North American Aerospace Defense Command (NORAD) fighter jets intercepted a civilian aircraft that wandered into the airspace near Lake Tahoe, where President Joe Biden and Jill Biden are vacationing, on Friday.
The crews of two F-16s fired flares to catch the civilian pilot's attention and escorted it out of the temporarily restricted airspace without an incident, NORAD said in a statement.
A Coast Guard helicopter helped with the intercept, which happened Friday morning West Coast time. No information about the civilian aircraft or its pilot was released.
Secret Service spokesman Anthony Guglielmi said on X, the site formerly known as Twitter, that the incursion was "not of protective interest" and had no impact on Secret Service operations.
White House principal deputy press secretary Olivia Dalton added there also was no impact on the president.
Biden is due to fly back to Washington on Saturday after a week of vacation with his family in California's Lake Tahoe region.
It's the second time in just a few months that NORAD, a bilateral command tasked with defending the US and Canada, has had to scramble fighters to intercept a civilian plane that entered restricted airspace within the United States.
In June, a NORAD jet intercepted a civilian plane that flew over Washington, DC, and later crashed in Virginia, causing a loud boom heard in the area.
F-16 intercepts of civilian aircraft that venture too close to where the president is are not uncommon.
For instance, NORAD sortied F-16 fighter aircraft to intercept a Cessna, popping flares in the process, after it entered the temporary restricted airspace while Biden was delivering a speech in California last October. Another similar intercept occurred over New York City a year earlier after the president delivered a speech at the UN general assembly.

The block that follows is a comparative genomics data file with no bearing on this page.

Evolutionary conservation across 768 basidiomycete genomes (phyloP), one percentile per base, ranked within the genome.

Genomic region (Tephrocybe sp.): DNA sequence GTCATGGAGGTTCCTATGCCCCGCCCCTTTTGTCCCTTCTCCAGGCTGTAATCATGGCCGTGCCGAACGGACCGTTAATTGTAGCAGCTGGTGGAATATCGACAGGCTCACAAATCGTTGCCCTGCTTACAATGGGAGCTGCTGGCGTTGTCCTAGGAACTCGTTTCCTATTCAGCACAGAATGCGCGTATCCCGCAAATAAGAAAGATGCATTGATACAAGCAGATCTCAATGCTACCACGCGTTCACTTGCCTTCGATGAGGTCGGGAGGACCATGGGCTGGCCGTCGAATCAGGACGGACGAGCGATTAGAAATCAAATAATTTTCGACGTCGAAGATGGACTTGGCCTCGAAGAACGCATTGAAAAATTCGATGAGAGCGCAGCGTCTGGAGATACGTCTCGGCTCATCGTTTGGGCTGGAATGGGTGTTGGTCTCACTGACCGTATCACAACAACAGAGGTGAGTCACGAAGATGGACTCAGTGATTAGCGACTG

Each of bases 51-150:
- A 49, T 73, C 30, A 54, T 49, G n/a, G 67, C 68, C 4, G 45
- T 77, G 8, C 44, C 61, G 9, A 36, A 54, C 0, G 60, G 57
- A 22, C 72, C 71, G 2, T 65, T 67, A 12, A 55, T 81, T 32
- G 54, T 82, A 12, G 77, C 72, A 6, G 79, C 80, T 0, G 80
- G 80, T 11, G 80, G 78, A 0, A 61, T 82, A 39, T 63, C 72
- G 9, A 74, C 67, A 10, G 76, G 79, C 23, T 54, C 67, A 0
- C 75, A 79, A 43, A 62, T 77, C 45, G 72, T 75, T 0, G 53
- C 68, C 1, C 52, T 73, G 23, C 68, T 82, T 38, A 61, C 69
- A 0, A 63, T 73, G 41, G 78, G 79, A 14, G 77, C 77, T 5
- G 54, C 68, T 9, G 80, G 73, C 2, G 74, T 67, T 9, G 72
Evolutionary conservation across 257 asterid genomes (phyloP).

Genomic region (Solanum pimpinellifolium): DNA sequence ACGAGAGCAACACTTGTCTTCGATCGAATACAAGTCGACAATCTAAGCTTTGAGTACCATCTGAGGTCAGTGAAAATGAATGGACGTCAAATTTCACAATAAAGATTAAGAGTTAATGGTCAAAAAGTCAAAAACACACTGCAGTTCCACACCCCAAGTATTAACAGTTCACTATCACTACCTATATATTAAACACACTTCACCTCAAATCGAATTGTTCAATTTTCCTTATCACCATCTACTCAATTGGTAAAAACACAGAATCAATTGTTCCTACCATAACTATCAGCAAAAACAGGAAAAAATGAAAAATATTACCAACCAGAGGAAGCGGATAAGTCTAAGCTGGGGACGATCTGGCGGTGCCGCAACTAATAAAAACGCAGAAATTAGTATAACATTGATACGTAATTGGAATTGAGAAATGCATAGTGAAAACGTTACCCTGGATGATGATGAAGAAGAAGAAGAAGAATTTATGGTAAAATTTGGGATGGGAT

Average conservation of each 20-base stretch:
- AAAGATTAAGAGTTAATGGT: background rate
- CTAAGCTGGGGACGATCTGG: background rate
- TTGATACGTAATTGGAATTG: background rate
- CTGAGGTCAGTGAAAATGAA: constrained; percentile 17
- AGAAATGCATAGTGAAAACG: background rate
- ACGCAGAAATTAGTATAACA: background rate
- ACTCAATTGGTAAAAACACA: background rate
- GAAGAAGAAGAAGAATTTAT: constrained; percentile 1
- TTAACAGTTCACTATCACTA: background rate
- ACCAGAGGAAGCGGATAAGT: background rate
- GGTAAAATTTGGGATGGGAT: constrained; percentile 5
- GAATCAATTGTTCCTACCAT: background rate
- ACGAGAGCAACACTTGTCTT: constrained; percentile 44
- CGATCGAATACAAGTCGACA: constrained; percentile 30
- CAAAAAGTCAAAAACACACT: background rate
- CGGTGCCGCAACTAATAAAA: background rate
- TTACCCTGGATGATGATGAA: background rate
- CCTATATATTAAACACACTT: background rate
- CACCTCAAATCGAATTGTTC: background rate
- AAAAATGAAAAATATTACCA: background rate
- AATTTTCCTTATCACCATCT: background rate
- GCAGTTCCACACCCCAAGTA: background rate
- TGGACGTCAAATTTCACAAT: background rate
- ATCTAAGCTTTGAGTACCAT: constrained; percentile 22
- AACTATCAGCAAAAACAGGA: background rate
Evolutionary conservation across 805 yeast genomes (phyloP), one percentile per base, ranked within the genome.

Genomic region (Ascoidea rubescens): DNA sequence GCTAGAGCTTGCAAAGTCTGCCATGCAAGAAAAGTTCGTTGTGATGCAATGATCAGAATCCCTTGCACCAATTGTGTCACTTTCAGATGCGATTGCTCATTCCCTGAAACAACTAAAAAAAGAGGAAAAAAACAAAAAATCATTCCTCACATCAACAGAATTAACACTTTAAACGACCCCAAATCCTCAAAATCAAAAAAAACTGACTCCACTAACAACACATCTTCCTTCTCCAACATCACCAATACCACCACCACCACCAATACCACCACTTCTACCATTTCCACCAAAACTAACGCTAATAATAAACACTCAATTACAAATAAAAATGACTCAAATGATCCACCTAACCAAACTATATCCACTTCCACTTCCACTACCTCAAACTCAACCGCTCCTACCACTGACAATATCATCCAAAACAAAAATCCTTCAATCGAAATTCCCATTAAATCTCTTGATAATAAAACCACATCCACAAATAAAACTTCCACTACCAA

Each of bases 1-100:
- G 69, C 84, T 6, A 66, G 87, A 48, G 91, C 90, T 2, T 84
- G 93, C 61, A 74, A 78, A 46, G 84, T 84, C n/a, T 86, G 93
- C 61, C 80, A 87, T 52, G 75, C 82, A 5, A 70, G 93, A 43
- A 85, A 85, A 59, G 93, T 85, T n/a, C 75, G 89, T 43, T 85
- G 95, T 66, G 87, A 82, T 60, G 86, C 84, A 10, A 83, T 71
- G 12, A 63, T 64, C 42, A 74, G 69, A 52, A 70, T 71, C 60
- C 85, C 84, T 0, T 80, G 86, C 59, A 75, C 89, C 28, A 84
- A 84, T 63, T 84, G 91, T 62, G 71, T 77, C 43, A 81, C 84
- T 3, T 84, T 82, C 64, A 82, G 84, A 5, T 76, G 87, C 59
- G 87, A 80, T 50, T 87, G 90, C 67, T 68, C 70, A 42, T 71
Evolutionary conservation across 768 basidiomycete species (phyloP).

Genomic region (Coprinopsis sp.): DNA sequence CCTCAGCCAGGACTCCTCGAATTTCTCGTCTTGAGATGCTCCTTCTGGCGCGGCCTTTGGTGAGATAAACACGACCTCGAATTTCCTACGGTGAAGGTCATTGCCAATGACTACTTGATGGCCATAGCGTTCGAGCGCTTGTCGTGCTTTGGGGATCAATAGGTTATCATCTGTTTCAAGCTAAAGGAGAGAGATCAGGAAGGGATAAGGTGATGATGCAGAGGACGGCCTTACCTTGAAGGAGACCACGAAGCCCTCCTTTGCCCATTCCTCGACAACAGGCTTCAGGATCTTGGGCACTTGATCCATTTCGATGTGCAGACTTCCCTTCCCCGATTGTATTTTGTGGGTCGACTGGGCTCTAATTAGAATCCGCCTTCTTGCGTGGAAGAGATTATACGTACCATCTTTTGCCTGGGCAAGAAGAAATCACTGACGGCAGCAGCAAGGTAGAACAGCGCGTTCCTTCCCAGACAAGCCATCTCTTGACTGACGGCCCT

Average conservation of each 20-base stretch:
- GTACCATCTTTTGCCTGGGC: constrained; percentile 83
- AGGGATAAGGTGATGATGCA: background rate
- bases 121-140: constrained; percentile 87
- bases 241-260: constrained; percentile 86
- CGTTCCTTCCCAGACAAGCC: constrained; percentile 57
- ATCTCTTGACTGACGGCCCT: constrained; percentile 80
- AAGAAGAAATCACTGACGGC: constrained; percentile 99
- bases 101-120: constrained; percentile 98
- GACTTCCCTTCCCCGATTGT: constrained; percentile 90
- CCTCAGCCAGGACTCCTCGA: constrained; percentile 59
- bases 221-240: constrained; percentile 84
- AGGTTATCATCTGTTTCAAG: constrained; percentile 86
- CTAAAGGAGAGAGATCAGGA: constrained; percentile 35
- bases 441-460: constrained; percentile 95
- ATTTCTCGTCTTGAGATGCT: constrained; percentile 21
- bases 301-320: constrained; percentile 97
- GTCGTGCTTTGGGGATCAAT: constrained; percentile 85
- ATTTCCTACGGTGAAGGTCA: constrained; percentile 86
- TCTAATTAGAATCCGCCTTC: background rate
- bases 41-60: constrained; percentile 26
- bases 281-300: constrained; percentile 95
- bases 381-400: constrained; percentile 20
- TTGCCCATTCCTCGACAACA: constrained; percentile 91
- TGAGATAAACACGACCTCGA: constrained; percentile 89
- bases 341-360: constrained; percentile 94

"These [intrusions] happen rather frequently, though they don't always get to this level of control," a NORAD spokesperson told Task & Purpose after the 2022 intercept, referring to using flares to get the pilot's attention.
Similar intercepts were also seen during the previous administration, such as when a non-responsive aircraft flew near a presidential rally in Arizona in 2020, forcing the intercepting F-16s to fire flares after attempts to radio the pilot were unsuccessful, or when aircraft flew close to the former president's golf courses in earlier incidents.
After the incident in DC, White House National Security Council spokesperson John Kirby said that "there are Noble Eagle-like incidents that happen from time to time where private aircraft wander into secure airspace, and we have to notify them to leave," referring to NORAD's Noble Eagle airspace protection and control mission.
"And 99 times out of 100, that's all it takes, is a quick call on the radio," he said, but every now and then it requires a higher-level response.